Been taking a lot of mushroom pics again lately. This time of year is great for that. I have been mulling over putting out a book of my photography, but sorting through my thousands of pics is daunting. Anyway, here are a few ones I shot in the last couple months.
In this video I do a quick review of the book Rewild or Die by Urban Scout (aka my friend Peter Michael Bauer). This is a great book, which makes some important points that many rewilding authors gloss over or don’t mention at all.
Hairy bittercress (Cardamine hirsuta) is a peppery member of the mustard family that adds some great flavor to cold weather dishes.
Thanks for watching! I you want to support what I do, but aren’t up for buying my dvd, consider watching and subscribing to my Youtube channel. I’m considering different ways of making my dvd available as a digital download or rental. Youtube is one option that I am considering, but it is not available to channels with less than 1,000 subscribers. That feels like a long way off, but every one helps.
Took a short walk with my boys today, and I took a few pics.
These are ground cherry (Physalis spp.) husks. This time of year most of the fuits have either been eaten or have gone bad, but we did find one good one for my 3 yr old in this small patch. (Learn more about ground cherries in my DVD. See side bar to order.)
This is stinging nettle (Urtica dioica). It is a a nutritious edible, but should be cooked to remove the sting. (This is another plant covered in my DVD).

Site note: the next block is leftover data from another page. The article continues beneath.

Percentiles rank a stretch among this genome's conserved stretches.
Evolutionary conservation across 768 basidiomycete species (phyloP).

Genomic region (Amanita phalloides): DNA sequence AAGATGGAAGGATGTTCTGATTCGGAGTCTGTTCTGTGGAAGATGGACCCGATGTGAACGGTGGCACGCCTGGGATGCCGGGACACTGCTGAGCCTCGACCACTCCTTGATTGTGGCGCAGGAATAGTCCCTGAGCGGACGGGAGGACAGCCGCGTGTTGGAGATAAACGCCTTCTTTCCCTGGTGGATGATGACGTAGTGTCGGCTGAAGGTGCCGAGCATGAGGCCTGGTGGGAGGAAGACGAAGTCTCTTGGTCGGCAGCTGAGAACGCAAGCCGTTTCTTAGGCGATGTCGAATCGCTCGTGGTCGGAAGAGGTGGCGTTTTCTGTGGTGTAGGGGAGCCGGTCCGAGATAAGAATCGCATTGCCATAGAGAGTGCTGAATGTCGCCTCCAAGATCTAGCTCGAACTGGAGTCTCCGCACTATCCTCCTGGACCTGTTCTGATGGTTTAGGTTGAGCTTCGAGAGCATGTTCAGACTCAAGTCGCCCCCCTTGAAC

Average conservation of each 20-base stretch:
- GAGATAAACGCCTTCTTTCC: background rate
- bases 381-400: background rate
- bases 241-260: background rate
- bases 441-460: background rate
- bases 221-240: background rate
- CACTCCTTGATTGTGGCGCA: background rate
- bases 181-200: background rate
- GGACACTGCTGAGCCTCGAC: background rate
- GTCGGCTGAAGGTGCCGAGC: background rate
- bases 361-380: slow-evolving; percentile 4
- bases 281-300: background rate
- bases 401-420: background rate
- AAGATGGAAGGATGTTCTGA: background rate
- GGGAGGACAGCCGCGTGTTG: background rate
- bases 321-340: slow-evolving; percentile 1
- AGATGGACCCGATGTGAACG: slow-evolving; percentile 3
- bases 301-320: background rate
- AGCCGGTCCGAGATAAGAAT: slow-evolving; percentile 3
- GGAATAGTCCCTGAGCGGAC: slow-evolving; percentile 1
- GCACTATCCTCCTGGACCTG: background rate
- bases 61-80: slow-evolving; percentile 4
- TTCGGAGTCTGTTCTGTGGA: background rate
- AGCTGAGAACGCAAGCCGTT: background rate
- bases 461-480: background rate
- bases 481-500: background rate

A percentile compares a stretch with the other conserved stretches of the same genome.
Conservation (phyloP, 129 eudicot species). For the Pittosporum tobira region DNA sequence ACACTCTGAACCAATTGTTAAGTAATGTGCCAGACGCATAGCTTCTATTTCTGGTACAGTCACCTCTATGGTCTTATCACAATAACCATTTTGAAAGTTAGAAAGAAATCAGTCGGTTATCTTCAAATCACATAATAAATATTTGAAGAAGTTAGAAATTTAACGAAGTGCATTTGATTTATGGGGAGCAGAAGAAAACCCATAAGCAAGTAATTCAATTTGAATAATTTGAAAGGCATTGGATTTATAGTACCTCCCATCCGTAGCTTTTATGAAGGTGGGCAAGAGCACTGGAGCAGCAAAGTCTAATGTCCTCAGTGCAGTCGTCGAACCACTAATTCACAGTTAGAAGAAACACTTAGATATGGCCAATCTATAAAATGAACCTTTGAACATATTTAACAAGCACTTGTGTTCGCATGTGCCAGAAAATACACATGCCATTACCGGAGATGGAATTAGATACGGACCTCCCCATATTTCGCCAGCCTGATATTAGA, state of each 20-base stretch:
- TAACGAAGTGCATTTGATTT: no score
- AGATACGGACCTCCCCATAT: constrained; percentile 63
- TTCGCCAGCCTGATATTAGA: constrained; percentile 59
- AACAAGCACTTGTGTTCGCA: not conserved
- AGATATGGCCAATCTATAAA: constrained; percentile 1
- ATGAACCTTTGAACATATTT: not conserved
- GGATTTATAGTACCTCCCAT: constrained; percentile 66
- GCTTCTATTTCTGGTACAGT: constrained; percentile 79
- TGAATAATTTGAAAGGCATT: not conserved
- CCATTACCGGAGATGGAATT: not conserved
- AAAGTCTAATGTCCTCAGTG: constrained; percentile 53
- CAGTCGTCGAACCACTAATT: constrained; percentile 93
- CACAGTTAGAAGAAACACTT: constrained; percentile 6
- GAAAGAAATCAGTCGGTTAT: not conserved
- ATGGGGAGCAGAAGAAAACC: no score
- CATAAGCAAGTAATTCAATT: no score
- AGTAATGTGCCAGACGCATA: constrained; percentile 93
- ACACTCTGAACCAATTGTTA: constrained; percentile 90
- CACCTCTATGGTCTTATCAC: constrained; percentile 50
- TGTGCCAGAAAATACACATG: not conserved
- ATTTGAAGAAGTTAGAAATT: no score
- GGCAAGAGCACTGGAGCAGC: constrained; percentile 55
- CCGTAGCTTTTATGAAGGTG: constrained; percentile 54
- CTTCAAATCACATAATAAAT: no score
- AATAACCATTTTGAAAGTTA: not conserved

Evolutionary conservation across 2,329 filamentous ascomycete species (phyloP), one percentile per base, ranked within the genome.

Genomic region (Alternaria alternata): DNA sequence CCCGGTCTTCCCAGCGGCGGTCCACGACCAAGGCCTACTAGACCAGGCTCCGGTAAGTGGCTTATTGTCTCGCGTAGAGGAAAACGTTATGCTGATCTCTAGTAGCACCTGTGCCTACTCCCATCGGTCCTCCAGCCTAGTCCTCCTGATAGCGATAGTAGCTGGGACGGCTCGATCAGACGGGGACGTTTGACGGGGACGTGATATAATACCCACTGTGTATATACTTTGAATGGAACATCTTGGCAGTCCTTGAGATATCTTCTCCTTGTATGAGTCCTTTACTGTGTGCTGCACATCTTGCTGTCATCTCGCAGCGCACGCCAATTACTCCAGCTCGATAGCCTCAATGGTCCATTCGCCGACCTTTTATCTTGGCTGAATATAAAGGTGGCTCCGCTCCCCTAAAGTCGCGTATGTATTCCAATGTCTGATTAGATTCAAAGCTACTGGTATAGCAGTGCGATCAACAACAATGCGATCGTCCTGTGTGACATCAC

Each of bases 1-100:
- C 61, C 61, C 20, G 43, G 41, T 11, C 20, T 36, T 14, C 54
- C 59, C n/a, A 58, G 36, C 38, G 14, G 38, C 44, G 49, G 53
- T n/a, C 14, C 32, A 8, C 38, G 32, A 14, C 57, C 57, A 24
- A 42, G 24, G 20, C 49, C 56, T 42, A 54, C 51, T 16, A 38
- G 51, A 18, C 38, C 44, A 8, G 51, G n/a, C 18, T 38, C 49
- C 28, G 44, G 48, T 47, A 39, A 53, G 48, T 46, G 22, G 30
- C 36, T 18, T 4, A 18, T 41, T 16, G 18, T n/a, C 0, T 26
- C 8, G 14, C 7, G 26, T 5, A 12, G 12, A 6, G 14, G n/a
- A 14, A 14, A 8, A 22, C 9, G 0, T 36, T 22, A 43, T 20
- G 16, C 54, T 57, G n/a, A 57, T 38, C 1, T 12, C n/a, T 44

The holes in this tree (pretty sure it is an apple tree) are made by a yellow-bellied sapsucker (Sphyrapicus varius). They tap the trees for sap. Many other species of birds drink from the holes, including humming birds. Insects also like to drink the sap, but often get stuck in it. This provides the sapsucker with 2 snacks when they return to the tree later.
Today was the final class of my 2016 Foraging and Rewilding Course. I certainly did not expect to be teaching my November class in shorts and a t-shirt, but it was that kind of day today. We had a laid back class. I demonstrated a couple “primitive” traps, William Padilla-Brown showed us some wild mushrooms, and Kenny Point taught friction fire.
Last evening’s supper was grass fed beef with common milkweed (Asclepias syriaca), honewort (Cryptotaenia canadensis), red clover (Trifolium pratense), white clover (Trifolium repens), cleavers (Gallium aparine), catnip (Nepeta cataria), bee balm (Monarda didyma), violet (Viola spp.), mile-a-minute (Persicaria perfoliata), ground ivy (Glechoma hederacea), and common chickweed (Stellaria media) cooked over the fire.
Before anyone freaks out that I harvested milkweed, and did not leave it for the butterflies, I should say that I harvested it from an area of my neighbors field that gets mowed regularly. There is a nice stand of it that they don’t mow right next to it.
Everything was cooked over the fire, but I did boil the milkweed in advance.
I am not exactly a very good cook, but you can’t go wrong with foraged greens over the fire.